EDEN, George (aft.1502-1558/59), of London and Sudbury, Suff.

Published in The History of Parliament: the House of Commons 1509-1558, ed. S.T. Bindoff, 1982
Available from Boydell and Brewer



Family and Education

b. aft. 1502, yr. s. of Henry Eden of London by Mary, da. of John Olney of London; bro. of Thomas. m. 4s. 2da.2

Offices Held

Surveyor, ct. augmentations, Cambs. 23 May 1547-55, Exchequer 1553-5, Suff. 1555-?d., commr. chantries, Cambs. and Hunts. 1548.3


George Eden began life as a merchant taylor in London and it was not until 1547, when well into middle age, that he received his first known office, as surveyor of crown lands in Cambridgeshire. This late entry into public service is the more surprising in the light of his brother Thomas Eden’s long tenure of the clerkship of the Star Chamber and of the Eden family’s even longer association with Stephen Gardiner. It was, however, the Gardiner connexion which was to shape George Eden’s further progress. During the bishop’s eclipse under Edward VI he made no headway apart from being named a chantry commissioner and paid £20 for his expenses in that connexion, but with Gardiner restored at the accession of Mary his fortunes improved. Granted an annuity of £5 for life for services to the Queen at Framlingham, he was called her ‘well-beloved subject’ when in August 1554 he was licensed to appoint at will any of his servants to shoot deer and fowl in Suffolk and Cambridgeshire with crossbow or handgun. Five months later he exchanged the surveyorship of Cambridgeshire for that of Suffolk with an annuity of £13 6s.8d.4

Eden probably sat in the Parliament of 1555 and may have done so again in 1558. His Membership of the first rests on the evidence of John Crych, who in a letter written to the 5th Earl of Shrewsbury from London on the day after that Parliament began named him and Henry Fisher as sitting for Knaresborough. No indenture survives for the Knaresborough election but the sheriff endorsed his writ with the names of Fisher and (Sir) Thomas Chaloner, so that if Crych was correct—and it is hard to believe that writing when he did he would have made such a mistake—Chaloner must either have been returned in error or have been elected but then replaced. The doubt might have been resolved if either man’s name had appeared on the list of Members of this Parliament who opposed one of the government’s bills, but as could be expected neither is to be found there. Eden for his part must have owed the nomination to one or more of the leading government figures: apart from Gardiner himself he could have looked to Sir Robert Rochester, chancellor of the duchy and a founder member of the Russia Company in which Eden is likely to have had an interest, or to Rochester’s nephew Sir Edward Waldegrave, with whom Eden was related by marriage and who about this time agreed to discharge the crown of an obligation to repay him £52 16s. for land promised but not granted to him.5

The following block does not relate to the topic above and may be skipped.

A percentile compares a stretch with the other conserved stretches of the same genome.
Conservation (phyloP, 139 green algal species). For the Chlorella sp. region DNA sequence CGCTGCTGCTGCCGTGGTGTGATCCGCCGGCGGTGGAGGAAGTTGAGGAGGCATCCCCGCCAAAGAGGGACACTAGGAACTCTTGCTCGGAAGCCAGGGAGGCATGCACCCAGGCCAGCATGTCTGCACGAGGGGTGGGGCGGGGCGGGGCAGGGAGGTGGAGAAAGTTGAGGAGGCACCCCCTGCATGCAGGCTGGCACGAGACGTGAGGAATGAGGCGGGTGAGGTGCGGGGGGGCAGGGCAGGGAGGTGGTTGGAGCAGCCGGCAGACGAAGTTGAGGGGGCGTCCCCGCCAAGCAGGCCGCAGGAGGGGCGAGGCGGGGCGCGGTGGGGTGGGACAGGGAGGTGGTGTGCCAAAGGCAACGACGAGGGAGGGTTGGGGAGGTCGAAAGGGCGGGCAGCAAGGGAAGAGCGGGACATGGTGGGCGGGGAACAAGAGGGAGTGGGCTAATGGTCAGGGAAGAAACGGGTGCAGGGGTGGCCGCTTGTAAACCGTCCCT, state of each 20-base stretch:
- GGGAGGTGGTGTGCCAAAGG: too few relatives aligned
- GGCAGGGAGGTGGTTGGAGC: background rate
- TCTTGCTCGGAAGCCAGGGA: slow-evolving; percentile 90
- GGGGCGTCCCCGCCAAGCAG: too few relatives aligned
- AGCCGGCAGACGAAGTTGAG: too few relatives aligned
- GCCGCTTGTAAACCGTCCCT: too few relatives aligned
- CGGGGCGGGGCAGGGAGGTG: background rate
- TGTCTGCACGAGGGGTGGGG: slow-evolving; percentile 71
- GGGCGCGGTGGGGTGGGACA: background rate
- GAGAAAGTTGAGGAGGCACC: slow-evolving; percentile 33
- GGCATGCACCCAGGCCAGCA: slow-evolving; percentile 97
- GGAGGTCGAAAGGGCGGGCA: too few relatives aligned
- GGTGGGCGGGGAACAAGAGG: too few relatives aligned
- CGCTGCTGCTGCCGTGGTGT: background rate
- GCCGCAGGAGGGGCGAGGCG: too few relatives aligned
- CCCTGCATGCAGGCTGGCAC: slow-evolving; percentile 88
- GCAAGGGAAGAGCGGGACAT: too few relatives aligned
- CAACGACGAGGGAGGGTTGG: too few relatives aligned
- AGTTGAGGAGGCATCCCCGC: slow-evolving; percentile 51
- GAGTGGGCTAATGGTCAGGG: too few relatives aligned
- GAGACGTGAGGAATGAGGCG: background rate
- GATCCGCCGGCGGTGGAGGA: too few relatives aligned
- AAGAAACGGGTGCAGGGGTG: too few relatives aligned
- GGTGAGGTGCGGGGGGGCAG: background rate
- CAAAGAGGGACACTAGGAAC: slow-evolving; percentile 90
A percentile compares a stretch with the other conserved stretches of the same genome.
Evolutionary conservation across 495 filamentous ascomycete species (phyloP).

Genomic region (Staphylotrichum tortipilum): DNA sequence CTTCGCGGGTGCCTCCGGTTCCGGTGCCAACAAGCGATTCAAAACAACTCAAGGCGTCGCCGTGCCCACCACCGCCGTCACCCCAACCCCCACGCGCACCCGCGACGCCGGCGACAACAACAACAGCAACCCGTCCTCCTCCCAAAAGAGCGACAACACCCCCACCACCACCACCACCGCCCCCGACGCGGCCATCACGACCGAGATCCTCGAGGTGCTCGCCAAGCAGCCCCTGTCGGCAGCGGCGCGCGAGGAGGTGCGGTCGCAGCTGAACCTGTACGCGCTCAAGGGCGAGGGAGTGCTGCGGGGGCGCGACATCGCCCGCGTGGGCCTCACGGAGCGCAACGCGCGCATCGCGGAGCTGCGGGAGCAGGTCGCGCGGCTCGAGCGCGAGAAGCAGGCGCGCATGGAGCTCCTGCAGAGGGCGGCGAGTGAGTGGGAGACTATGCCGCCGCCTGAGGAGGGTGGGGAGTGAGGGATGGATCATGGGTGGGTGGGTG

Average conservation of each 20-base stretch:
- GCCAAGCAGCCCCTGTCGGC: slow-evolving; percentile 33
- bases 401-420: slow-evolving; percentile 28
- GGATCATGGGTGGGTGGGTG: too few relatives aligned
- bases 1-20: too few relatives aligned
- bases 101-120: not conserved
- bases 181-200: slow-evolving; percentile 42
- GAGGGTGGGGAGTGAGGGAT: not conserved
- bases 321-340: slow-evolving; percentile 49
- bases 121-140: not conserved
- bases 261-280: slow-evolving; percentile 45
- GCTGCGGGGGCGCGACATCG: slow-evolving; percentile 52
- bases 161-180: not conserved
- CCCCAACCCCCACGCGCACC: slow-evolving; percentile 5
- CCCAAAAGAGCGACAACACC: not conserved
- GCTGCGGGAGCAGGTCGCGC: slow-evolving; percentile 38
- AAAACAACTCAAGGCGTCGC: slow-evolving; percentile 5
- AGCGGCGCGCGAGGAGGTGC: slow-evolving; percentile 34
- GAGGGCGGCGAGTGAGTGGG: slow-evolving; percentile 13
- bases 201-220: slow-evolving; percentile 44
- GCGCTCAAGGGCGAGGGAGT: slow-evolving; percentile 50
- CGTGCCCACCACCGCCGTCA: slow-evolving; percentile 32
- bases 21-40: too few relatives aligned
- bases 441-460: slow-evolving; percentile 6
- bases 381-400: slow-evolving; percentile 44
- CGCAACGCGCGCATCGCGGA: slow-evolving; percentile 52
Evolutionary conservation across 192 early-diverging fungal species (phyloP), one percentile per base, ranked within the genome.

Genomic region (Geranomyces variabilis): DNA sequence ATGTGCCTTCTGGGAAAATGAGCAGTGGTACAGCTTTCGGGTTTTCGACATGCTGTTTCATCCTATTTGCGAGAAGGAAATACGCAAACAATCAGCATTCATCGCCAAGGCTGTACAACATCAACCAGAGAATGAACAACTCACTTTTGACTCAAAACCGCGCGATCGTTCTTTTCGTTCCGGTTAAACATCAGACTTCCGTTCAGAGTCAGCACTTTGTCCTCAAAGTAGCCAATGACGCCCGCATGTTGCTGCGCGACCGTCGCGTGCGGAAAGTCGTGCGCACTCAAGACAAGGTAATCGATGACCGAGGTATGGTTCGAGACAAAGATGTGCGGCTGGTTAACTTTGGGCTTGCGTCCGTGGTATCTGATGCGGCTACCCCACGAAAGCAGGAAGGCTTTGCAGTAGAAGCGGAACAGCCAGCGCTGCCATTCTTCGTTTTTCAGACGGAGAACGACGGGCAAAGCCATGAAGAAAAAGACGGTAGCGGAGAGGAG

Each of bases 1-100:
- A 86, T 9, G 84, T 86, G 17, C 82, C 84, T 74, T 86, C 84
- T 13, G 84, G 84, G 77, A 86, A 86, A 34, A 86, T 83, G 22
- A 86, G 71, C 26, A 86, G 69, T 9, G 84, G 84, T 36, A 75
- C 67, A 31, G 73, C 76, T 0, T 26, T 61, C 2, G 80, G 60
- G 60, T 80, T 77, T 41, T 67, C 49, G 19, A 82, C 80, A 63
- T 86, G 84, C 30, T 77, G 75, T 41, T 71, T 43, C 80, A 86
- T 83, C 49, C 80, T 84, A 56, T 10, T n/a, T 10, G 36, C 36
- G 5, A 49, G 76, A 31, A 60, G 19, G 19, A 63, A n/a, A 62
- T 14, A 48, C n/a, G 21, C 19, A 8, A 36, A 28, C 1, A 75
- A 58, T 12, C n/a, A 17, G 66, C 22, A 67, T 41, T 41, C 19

Less strong is the case for identifying Eden with the man of his name returned three years later for Bedwyn. It is true that the other Member, John Temple, had been a lifelong servant of Gardiner, had sat in an earlier Marian Parliament for Ripon and had no more connexion with Wiltshire than did Eden: thus whatever patronage operated on behalf of Temple could have extended to Eden. Whereas in Temple’s case, however, there is no possible confusion of identity, in Eden’s there is, and the claim of George Hidden or Eden appears inherently stronger and has been adopted.

Eden did not long survive the accession of Elizabeth. By his will, made on 20 Dec. 1558 and proved on the following 4 Apr., he left £20 for 20 years to the poor of Bury St. Edmunds, Sudbury and Wickhambrook and provided for his children, the daughters being given £100 apiece and ‘the stock which I have in Muscovia, and the profits thereof’. It is possible that the eldest son Richard was to be the secretary to Cecil who distinguished himself as a translator of works of travel, an interest perhaps inspired by his merchant forbears.6

Ref Volumes: 1509-1558

Author: S. T. Bindoff


  • 1. HMC Shrewsbury and Talbot, ii. 349.
  • 2. Date of birth estimated from that of elder brother. Vis. Suff. ed. Howard, i. 3, 8-9, 18-19; C. Sperling, Sudbury, 209.
  • 3. CPR , 1548-9, p. 134; 1550-3, p. 435; 1554-5, p. 89; Stowe 571, f. 11; Rep. R. Comm. of 1552 (Archs. of Brit. Hist. and Culture iii), 41.
  • 4. E315/257/107; Lansd. 156(28), ff. 90-94, 104; CPR, 1554-5, pp. 88-89.
  • 5. HMC Shrewsbury and Talbot, ii. 349; E. Lodge, Illustrations, i. 252-3; C219/24/59v; Vis. Suff. 8-9; CPR, 1555-7, p. 185.
  • 6. Vis. Suff. 8-9; DNB (Eden, Richard).